AISD Equity Report Hits Home Hard
Was the School Changes process doomed from its inception from an equity perspective?
The rocket that was launched last month at Austin ISD when its board of trustees voted to close four elementary schools found its target this week, with the public release of the "Austin ISD 2019 School Closures Proposal: Equity Analysis of Process, Principles & Practices." The report by AISD Equity Officer Dr. Stephanie Hawley was controversially not made available to the board in advance of its Nov. 18 vote to shutter the Brooke, Metz, Sims, and Pease campuses (district staff said at the time that it remained incomplete); Hawley herself addressed the board that day, calling the School Changes proposal "a map of what 21st century racism looks like." Three of the four campuses to be closed are in East Austin; most of the students attending the four schools are economically disadvantaged.
Hawley was hired by AISD, from a similar role at Austin Community College, precisely to do this work – and with much fanfare. Her report pointedly includes the statement Board President Geronimo Rodriguez made in February before Hawley's hiring, committing the district to viewing its School Changes process "through an equity lens" as it sought to create "21st century learning spaces," and to "interrupt practices that negatively impact struggling students," especially as related to those students' identities. However, Hawley says in her report, "School closures and consolidations are not equity strategies. They are short-term and often short-sighted approaches to cost savings that are seldom reinvested in programming in the very school communities that are displaced and dispossessed."
So was the School Changes process doomed from its inception from an equity perspective? Assuming that an equitable strategy is one that necessarily gains community buy-in, Hawley's answer would be yes. She describes a lack of clarity about the district's objectives for closing campuses – not just in communicating to parents and students the scope of AISD's fiscal challenges, years of declining enrollment, and mismatch of facilities and students, but in explaining why these factors are problems that those schools and communities must bear the brunt of solving. "Many community members and many adversely affected communities were not actively involved in conversations about the district's specific financial problems and goals or the design of an inclusive problem-solving process," the report states.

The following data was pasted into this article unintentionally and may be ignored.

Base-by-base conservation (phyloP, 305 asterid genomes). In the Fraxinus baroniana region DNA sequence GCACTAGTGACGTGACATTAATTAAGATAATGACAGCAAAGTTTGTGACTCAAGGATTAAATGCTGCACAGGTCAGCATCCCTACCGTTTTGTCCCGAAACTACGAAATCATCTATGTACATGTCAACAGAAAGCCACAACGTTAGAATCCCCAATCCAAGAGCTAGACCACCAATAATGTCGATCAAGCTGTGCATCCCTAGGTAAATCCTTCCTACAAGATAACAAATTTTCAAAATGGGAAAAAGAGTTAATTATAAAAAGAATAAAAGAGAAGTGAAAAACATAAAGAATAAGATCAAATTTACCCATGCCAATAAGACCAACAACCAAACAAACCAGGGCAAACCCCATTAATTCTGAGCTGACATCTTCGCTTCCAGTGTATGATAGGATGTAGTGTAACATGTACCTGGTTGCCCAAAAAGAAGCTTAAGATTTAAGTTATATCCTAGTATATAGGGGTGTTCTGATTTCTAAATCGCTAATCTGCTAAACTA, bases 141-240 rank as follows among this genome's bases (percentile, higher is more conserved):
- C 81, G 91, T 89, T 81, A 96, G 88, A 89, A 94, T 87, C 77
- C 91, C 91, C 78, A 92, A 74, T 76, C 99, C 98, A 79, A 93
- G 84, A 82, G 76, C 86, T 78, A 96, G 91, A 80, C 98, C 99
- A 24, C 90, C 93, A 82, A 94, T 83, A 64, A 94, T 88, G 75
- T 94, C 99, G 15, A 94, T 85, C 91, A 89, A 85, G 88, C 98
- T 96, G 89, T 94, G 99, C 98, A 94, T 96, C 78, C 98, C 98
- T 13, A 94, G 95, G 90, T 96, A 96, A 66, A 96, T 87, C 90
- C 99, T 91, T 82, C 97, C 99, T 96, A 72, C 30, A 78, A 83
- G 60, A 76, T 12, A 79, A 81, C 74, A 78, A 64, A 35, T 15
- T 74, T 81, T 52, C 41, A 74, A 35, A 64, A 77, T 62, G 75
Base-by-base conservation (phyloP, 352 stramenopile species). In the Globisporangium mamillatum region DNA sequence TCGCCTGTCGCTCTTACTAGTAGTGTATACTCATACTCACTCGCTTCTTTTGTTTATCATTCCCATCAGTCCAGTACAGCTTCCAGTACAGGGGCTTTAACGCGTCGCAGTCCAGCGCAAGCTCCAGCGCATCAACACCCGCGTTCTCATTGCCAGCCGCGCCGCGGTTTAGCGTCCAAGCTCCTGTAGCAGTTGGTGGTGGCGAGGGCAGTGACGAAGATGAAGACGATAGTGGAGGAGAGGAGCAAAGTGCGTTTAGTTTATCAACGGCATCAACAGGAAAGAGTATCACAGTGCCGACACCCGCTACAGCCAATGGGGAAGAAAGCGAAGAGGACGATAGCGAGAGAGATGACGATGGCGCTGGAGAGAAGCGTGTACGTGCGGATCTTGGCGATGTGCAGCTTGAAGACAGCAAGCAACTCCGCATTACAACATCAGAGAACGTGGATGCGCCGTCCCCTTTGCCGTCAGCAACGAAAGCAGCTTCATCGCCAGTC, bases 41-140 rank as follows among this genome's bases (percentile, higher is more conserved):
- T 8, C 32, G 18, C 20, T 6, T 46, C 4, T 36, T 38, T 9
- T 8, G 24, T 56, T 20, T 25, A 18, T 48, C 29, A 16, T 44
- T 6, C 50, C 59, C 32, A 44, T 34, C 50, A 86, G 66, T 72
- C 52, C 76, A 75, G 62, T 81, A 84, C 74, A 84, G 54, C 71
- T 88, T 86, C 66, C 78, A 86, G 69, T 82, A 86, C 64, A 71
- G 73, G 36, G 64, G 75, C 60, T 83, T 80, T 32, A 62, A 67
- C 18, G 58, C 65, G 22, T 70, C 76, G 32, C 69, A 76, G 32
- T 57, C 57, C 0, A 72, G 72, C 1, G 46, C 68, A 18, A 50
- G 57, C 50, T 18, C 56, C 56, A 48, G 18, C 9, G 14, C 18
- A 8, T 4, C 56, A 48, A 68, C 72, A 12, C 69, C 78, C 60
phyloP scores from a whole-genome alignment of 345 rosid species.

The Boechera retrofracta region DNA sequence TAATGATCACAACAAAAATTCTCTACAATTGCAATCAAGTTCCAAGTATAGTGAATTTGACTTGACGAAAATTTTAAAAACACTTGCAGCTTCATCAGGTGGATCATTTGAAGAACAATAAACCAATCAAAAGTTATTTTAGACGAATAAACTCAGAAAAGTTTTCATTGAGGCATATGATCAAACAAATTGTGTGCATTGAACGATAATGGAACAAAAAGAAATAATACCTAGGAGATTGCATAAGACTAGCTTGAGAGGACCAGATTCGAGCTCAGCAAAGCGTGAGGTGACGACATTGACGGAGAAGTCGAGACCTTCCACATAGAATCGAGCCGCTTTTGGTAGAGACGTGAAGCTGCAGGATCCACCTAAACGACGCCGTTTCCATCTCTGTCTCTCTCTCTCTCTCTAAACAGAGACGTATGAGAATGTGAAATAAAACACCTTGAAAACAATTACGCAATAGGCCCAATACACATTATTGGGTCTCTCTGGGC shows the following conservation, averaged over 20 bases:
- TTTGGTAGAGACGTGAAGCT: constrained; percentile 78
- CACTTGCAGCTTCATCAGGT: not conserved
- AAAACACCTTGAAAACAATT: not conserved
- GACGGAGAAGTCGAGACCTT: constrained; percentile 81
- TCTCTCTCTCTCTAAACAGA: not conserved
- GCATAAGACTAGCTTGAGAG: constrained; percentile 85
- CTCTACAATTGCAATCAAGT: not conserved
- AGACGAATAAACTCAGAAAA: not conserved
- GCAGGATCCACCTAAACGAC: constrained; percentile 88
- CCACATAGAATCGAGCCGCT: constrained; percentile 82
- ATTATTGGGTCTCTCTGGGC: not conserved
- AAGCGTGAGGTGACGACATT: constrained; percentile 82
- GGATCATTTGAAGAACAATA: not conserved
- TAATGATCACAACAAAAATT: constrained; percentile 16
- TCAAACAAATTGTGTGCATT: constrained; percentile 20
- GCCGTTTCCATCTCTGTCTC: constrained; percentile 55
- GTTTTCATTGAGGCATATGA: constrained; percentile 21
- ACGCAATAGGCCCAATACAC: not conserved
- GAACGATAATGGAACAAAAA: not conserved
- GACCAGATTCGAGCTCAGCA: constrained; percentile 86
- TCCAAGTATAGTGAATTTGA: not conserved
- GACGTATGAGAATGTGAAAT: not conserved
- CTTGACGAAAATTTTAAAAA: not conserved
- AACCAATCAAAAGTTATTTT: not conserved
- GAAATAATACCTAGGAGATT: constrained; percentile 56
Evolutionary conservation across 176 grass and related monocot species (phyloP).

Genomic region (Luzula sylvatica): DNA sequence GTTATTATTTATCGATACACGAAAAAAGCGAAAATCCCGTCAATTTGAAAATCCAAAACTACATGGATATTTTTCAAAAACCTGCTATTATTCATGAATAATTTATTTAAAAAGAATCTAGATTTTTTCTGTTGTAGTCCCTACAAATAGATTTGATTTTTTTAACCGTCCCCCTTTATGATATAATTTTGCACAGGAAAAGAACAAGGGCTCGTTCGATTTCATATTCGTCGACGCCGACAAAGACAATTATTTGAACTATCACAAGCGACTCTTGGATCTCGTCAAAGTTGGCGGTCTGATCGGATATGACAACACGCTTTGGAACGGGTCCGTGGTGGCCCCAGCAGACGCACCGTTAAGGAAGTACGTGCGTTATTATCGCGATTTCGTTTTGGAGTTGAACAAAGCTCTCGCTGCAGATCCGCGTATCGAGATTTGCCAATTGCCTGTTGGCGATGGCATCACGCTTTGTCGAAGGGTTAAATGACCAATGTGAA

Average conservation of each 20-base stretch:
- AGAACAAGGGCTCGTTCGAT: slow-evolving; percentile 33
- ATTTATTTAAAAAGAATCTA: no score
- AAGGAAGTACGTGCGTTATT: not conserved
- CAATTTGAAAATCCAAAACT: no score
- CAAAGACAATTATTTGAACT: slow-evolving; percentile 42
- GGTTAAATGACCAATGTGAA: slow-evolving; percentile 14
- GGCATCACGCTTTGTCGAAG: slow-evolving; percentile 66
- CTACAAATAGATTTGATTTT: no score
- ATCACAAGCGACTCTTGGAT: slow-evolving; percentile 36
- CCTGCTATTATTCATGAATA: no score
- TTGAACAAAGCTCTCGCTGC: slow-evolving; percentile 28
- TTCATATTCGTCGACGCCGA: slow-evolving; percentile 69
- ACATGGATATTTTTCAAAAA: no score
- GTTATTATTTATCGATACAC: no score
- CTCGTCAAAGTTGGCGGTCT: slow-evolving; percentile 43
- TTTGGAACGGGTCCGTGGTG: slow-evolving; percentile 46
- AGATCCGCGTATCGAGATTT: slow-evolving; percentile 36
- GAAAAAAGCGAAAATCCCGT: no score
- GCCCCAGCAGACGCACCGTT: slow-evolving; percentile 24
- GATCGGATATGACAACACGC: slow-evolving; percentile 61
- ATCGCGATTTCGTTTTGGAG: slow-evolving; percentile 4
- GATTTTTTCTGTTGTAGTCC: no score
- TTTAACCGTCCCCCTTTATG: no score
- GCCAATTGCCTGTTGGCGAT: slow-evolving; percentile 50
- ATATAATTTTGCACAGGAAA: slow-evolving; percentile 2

Such concerns are not uncommon whenever AISD, or the city or other governments, has to consider choices that create winners and losers; what Hawley's analysis calls out without evasion is that this is "white supremacy culture." Her job is to change that and turn this mess into a learning opportunity: "As leaders, we are eliminating white supremacy's either/or thinking [and] are learning that communities are a vast source of viable solutions that support the district's goals. We are also relinquishing habits of toxic elitism that value hoarding information as we did with the rollout of [School Changes] Version 1.0, resulting in the exclusion of our key staff and historically underserved families. White supremacy culture avoids open conflict, and we are learning how to civilly engage with communities who do not agree with our tactics and goals. Our families and communities are pushing us into an authentic growth mindset for greater vision."
At its meeting Monday night, the board of trustees told AISD administration to read and reflect on Hawley's words and do better next time; the initial School Changes proposal included eight other schools whose fates will be decided over the next several months. Hawley thinks they can do it: "Decisions can be made for a win-win-win for vulnerable children and families, the district, and the greater community. Those kinds of decisions require ... disrupting the status quo policies and habitual responses to financial and enrollment challenges that uphold racism in the system [and create] predictable disproportionate harm and displacement of students of color."